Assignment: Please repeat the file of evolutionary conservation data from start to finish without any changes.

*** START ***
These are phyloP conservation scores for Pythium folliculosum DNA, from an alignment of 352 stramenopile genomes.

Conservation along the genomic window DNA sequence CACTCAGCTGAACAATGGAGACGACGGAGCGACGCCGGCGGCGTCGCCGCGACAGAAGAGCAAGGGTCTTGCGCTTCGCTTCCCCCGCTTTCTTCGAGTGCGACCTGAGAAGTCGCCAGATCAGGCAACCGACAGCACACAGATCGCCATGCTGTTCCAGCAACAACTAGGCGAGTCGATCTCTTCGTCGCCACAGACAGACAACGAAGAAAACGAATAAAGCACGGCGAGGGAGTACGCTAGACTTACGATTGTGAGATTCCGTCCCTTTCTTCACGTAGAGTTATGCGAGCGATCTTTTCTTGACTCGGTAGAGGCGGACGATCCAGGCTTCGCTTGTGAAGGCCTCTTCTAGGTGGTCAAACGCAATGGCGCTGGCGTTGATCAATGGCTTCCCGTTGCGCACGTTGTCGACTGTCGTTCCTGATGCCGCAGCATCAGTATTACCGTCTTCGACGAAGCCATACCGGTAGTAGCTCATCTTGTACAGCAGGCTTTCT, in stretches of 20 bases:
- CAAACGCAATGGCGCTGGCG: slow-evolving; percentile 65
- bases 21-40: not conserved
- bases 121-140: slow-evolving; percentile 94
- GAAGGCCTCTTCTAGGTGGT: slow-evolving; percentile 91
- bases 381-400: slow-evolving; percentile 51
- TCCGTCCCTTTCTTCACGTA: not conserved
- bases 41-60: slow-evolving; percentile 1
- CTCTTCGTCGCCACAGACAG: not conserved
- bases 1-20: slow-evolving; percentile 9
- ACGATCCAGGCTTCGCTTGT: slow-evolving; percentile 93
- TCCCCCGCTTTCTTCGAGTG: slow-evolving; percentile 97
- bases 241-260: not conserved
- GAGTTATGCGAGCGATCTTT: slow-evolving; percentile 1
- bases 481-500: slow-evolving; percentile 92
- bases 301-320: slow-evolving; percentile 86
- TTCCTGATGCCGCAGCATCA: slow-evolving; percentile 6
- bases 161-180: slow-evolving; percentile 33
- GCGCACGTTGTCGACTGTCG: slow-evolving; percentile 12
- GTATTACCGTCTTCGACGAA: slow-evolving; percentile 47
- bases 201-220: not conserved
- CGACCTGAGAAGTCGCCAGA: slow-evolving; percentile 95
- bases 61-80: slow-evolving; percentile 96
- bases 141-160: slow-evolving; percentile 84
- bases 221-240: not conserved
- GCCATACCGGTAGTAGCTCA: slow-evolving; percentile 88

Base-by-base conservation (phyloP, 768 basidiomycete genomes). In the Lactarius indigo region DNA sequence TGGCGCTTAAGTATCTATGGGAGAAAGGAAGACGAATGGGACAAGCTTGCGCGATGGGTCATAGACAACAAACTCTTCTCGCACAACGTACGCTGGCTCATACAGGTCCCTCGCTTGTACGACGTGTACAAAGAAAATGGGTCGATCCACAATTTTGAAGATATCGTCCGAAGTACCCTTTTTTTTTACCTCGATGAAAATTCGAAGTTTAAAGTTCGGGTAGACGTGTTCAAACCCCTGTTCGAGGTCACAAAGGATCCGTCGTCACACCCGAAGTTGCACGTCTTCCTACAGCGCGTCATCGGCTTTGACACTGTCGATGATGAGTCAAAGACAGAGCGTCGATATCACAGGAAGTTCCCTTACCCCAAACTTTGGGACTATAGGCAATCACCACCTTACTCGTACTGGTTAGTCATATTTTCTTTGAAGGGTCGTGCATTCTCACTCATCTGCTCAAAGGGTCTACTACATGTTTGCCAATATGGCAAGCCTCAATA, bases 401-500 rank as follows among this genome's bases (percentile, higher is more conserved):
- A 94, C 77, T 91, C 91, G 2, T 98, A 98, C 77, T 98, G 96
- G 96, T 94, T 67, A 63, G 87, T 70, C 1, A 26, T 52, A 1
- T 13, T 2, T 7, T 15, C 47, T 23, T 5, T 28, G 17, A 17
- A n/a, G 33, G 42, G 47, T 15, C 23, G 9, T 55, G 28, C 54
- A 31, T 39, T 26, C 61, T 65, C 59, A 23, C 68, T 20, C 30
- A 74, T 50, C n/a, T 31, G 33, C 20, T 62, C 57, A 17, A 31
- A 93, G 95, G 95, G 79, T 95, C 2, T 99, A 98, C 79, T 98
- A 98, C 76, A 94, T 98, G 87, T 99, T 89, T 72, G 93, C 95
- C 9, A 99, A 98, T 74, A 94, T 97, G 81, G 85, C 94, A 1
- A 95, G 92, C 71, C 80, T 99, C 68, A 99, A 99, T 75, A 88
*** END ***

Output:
These are phyloP conservation scores for Pythium folliculosum DNA, from an alignment of 352 stramenopile genomes.

Conservation along the genomic window DNA sequence CACTCAGCTGAACAATGGAGACGACGGAGCGACGCCGGCGGCGTCGCCGCGACAGAAGAGCAAGGGTCTTGCGCTTCGCTTCCCCCGCTTTCTTCGAGTGCGACCTGAGAAGTCGCCAGATCAGGCAACCGACAGCACACAGATCGCCATGCTGTTCCAGCAACAACTAGGCGAGTCGATCTCTTCGTCGCCACAGACAGACAACGAAGAAAACGAATAAAGCACGGCGAGGGAGTACGCTAGACTTACGATTGTGAGATTCCGTCCCTTTCTTCACGTAGAGTTATGCGAGCGATCTTTTCTTGACTCGGTAGAGGCGGACGATCCAGGCTTCGCTTGTGAAGGCCTCTTCTAGGTGGTCAAACGCAATGGCGCTGGCGTTGATCAATGGCTTCCCGTTGCGCACGTTGTCGACTGTCGTTCCTGATGCCGCAGCATCAGTATTACCGTCTTCGACGAAGCCATACCGGTAGTAGCTCATCTTGTACAGCAGGCTTTCT, in stretches of 20 bases:
- CAAACGCAATGGCGCTGGCG: slow-evolving; percentile 65
- bases 21-40: not conserved
- bases 121-140: slow-evolving; percentile 94
- GAAGGCCTCTTCTAGGTGGT: slow-evolving; percentile 91
- bases 381-400: slow-evolving; percentile 51
- TCCGTCCCTTTCTTCACGTA: not conserved
- bases 41-60: slow-evolving; percentile 1
- CTCTTCGTCGCCACAGACAG: not conserved
- bases 1-20: slow-evolving; percentile 9
- ACGATCCAGGCTTCGCTTGT: slow-evolving; percentile 93
- TCCCCCGCTTTCTTCGAGTG: slow-evolving; percentile 97
- bases 241-260: not conserved
- GAGTTATGCGAGCGATCTTT: slow-evolving; percentile 1
- bases 481-500: slow-evolving; percentile 92
- bases 301-320: slow-evolving; percentile 86
- TTCCTGATGCCGCAGCATCA: slow-evolving; percentile 6
- bases 161-180: slow-evolving; percentile 33
- GCGCACGTTGTCGACTGTCG: slow-evolving; percentile 12
- GTATTACCGTCTTCGACGAA: slow-evolving; percentile 47
- bases 201-220: not conserved
- CGACCTGAGAAGTCGCCAGA: slow-evolving; percentile 95
- bases 61-80: slow-evolving; percentile 96
- bases 141-160: slow-evolving; percentile 84
- bases 221-240: not conserved
- GCCATACCGGTAGTAGCTCA: slow-evolving; percentile 88

Base-by-base conservation (phyloP, 768 basidiomycete genomes). In the Lactarius indigo region DNA sequence TGGCGCTTAAGTATCTATGGGAGAAAGGAAGACGAATGGGACAAGCTTGCGCGATGGGTCATAGACAACAAACTCTTCTCGCACAACGTACGCTGGCTCATACAGGTCCCTCGCTTGTACGACGTGTACAAAGAAAATGGGTCGATCCACAATTTTGAAGATATCGTCCGAAGTACCCTTTTTTTTTACCTCGATGAAAATTCGAAGTTTAAAGTTCGGGTAGACGTGTTCAAACCCCTGTTCGAGGTCACAAAGGATCCGTCGTCACACCCGAAGTTGCACGTCTTCCTACAGCGCGTCATCGGCTTTGACACTGTCGATGATGAGTCAAAGACAGAGCGTCGATATCACAGGAAGTTCCCTTACCCCAAACTTTGGGACTATAGGCAATCACCACCTTACTCGTACTGGTTAGTCATATTTTCTTTGAAGGGTCGTGCATTCTCACTCATCTGCTCAAAGGGTCTACTACATGTTTGCCAATATGGCAAGCCTCAATA, bases 401-500 rank as follows among this genome's bases (percentile, higher is more conserved):
- A 94, C 77, T 91, C 91, G 2, T 98, A 98, C 77, T 98, G 96
- G 96, T 94, T 67, A 63, G 87, T 70, C 1, A 26, T 52, A 1
- T 13, T 2, T 7, T 15, C 47, T 23, T 5, T 28, G 17, A 17
- A n/a, G 33, G 42, G 47, T 15, C 23, G 9, T 55, G 28, C 54
- A 31, T 39, T 26, C 61, T 65, C 59, A 23, C 68, T 20, C 30
- A 74, T 50, C n/a, T 31, G 33, C 20, T 62, C 57, A 17, A 31
- A 93, G 95, G 95, G 79, T 95, C 2, T 99, A 98, C 79, T 98
- A 98, C 76, A 94, T 98, G 87, T 99, T 89, T 72, G 93, C 95
- C 9, A 99, A 98, T 74, A 94, T 97, G 81, G 85, C 94, A 1
- A 95, G 92, C 71, C 80, T 99, C 68, A 99, A 99, T 75, A 88